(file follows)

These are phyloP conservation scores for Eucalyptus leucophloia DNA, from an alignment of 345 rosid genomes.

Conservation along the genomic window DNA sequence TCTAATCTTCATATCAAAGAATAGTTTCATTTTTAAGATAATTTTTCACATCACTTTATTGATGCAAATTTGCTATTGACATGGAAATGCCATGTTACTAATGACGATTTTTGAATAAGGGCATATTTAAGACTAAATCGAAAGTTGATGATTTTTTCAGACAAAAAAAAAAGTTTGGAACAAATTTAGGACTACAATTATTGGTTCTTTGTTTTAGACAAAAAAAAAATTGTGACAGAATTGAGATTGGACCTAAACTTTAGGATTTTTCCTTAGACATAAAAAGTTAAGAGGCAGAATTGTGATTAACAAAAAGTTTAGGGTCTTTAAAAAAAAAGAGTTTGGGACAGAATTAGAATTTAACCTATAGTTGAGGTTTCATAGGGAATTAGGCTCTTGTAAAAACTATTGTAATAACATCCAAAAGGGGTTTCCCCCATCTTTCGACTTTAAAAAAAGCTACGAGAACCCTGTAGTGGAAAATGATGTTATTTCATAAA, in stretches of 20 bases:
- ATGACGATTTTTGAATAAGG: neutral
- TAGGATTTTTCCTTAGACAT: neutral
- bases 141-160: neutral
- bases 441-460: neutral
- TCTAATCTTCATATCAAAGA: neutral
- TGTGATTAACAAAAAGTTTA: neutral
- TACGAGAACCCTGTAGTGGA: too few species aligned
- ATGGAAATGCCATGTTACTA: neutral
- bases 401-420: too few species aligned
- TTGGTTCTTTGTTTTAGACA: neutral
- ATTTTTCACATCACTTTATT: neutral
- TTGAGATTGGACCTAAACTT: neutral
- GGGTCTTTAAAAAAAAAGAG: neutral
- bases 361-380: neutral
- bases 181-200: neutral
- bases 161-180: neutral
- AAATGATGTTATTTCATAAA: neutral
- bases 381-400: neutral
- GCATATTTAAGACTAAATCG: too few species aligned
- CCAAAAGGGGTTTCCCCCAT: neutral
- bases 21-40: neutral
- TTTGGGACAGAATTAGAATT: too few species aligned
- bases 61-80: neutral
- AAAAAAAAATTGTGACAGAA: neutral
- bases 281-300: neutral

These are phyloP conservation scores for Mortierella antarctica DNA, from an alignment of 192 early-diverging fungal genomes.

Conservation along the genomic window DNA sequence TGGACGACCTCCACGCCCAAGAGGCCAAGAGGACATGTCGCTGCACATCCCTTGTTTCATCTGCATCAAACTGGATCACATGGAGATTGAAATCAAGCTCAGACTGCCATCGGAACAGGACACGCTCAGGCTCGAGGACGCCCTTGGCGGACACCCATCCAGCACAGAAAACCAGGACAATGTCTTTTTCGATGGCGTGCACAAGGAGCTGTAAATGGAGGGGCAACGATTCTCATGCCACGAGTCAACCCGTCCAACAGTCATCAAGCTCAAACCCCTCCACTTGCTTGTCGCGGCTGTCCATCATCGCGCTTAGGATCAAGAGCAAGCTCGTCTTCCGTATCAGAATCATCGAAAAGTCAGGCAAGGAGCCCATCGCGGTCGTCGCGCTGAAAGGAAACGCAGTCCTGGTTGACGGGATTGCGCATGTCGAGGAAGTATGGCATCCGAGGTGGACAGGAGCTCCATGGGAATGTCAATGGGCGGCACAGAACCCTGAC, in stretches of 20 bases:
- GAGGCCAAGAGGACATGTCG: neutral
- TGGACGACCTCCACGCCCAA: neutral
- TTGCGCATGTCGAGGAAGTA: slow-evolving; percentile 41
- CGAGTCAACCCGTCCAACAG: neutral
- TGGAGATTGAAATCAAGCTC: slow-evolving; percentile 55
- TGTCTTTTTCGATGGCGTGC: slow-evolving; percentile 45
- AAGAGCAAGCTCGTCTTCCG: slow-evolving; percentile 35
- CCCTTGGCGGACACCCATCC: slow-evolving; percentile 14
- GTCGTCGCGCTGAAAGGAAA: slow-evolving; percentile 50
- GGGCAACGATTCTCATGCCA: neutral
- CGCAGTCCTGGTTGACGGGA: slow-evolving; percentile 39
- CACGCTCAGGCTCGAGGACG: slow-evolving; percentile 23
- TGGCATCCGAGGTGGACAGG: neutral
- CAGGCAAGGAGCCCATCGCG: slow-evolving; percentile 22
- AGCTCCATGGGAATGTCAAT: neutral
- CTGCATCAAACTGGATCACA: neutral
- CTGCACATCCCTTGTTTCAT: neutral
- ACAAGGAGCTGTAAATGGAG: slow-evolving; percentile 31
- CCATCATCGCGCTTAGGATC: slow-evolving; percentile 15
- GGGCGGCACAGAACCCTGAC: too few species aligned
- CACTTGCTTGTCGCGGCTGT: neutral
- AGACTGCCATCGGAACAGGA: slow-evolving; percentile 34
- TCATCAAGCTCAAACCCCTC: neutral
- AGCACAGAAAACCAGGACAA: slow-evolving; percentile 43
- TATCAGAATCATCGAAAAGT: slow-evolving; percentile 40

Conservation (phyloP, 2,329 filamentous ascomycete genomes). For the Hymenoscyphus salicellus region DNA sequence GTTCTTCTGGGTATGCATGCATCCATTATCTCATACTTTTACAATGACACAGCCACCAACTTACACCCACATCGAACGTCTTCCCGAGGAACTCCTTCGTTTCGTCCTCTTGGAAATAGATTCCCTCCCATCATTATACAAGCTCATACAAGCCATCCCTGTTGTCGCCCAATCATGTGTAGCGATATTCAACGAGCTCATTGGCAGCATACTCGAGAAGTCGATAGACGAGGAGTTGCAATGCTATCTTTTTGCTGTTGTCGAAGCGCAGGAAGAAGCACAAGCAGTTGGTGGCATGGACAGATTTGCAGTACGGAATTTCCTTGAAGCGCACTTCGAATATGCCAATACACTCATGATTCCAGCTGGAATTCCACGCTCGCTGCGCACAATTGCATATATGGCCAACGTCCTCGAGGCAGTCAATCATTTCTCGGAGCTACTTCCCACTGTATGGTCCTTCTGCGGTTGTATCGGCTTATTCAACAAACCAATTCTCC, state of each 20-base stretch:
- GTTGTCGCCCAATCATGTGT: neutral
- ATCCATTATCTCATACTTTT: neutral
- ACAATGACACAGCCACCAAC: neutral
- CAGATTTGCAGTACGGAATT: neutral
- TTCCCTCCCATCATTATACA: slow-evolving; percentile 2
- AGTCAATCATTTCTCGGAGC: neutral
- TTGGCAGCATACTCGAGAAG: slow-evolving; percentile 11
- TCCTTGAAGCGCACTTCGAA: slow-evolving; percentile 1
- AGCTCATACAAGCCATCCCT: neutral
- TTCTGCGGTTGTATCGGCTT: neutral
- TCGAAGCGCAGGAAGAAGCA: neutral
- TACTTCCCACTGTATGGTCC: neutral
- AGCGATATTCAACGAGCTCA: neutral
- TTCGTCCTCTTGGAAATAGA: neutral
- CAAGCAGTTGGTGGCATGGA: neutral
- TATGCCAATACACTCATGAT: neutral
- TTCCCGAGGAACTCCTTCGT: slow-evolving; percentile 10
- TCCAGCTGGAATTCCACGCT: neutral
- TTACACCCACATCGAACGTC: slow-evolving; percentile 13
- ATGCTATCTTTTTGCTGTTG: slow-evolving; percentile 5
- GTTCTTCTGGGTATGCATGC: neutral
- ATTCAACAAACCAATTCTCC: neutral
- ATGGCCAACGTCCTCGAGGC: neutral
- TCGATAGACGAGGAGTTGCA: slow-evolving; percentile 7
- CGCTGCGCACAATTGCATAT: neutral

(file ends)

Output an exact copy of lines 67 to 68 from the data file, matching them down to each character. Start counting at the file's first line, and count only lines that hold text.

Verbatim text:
- TACTTCCCACTGTATGGTCC: neutral
- AGCGATATTCAACGAGCTCA: neutral